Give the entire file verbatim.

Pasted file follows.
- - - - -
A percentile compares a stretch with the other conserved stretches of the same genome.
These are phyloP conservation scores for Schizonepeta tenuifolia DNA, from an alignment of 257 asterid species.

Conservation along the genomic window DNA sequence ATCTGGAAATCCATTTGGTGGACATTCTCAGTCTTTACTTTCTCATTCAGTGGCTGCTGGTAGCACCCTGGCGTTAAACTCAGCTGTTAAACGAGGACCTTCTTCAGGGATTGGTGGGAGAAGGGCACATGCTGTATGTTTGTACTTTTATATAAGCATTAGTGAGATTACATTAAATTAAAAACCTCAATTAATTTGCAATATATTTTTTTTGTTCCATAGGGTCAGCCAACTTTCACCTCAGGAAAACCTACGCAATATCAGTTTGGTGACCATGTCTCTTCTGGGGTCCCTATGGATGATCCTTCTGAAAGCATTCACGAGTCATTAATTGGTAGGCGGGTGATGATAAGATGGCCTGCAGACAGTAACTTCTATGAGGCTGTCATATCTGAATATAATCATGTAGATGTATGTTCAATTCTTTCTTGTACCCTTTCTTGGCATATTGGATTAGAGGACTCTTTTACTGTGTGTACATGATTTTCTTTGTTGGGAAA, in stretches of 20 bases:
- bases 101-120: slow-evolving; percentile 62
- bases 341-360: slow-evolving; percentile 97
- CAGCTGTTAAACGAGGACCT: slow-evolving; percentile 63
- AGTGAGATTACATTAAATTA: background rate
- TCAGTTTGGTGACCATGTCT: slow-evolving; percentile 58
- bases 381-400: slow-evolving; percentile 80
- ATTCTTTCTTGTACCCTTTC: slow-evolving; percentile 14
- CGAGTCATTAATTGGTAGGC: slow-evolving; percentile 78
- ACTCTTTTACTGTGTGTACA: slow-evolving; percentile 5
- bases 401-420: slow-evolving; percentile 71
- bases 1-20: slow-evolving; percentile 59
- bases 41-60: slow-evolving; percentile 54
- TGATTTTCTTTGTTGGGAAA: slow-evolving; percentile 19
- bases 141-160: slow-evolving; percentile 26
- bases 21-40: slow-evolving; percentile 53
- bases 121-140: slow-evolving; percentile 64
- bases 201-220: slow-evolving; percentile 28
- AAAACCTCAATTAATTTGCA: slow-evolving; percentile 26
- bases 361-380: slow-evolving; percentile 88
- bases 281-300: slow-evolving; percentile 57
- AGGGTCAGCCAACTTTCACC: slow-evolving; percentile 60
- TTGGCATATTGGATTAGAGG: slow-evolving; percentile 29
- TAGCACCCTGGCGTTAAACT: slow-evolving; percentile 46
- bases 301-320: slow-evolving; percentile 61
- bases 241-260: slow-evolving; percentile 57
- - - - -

A percentile compares a stretch with the other conserved stretches of the same genome.
These are phyloP conservation scores for Schizonepeta tenuifolia DNA, from an alignment of 257 asterid species.

Conservation along the genomic window DNA sequence ATCTGGAAATCCATTTGGTGGACATTCTCAGTCTTTACTTTCTCATTCAGTGGCTGCTGGTAGCACCCTGGCGTTAAACTCAGCTGTTAAACGAGGACCTTCTTCAGGGATTGGTGGGAGAAGGGCACATGCTGTATGTTTGTACTTTTATATAAGCATTAGTGAGATTACATTAAATTAAAAACCTCAATTAATTTGCAATATATTTTTTTTGTTCCATAGGGTCAGCCAACTTTCACCTCAGGAAAACCTACGCAATATCAGTTTGGTGACCATGTCTCTTCTGGGGTCCCTATGGATGATCCTTCTGAAAGCATTCACGAGTCATTAATTGGTAGGCGGGTGATGATAAGATGGCCTGCAGACAGTAACTTCTATGAGGCTGTCATATCTGAATATAATCATGTAGATGTATGTTCAATTCTTTCTTGTACCCTTTCTTGGCATATTGGATTAGAGGACTCTTTTACTGTGTGTACATGATTTTCTTTGTTGGGAAA, in stretches of 20 bases:
- bases 101-120: slow-evolving; percentile 62
- bases 341-360: slow-evolving; percentile 97
- CAGCTGTTAAACGAGGACCT: slow-evolving; percentile 63
- AGTGAGATTACATTAAATTA: background rate
- TCAGTTTGGTGACCATGTCT: slow-evolving; percentile 58
- bases 381-400: slow-evolving; percentile 80
- ATTCTTTCTTGTACCCTTTC: slow-evolving; percentile 14
- CGAGTCATTAATTGGTAGGC: slow-evolving; percentile 78
- ACTCTTTTACTGTGTGTACA: slow-evolving; percentile 5
- bases 401-420: slow-evolving; percentile 71
- bases 1-20: slow-evolving; percentile 59
- bases 41-60: slow-evolving; percentile 54
- TGATTTTCTTTGTTGGGAAA: slow-evolving; percentile 19
- bases 141-160: slow-evolving; percentile 26
- bases 21-40: slow-evolving; percentile 53
- bases 121-140: slow-evolving; percentile 64
- bases 201-220: slow-evolving; percentile 28
- AAAACCTCAATTAATTTGCA: slow-evolving; percentile 26
- bases 361-380: slow-evolving; percentile 88
- bases 281-300: slow-evolving; percentile 57
- AGGGTCAGCCAACTTTCACC: slow-evolving; percentile 60
- TTGGCATATTGGATTAGAGG: slow-evolving; percentile 29
- TAGCACCCTGGCGTTAAACT: slow-evolving; percentile 46
- bases 301-320: slow-evolving; percentile 61
- bases 241-260: slow-evolving; percentile 57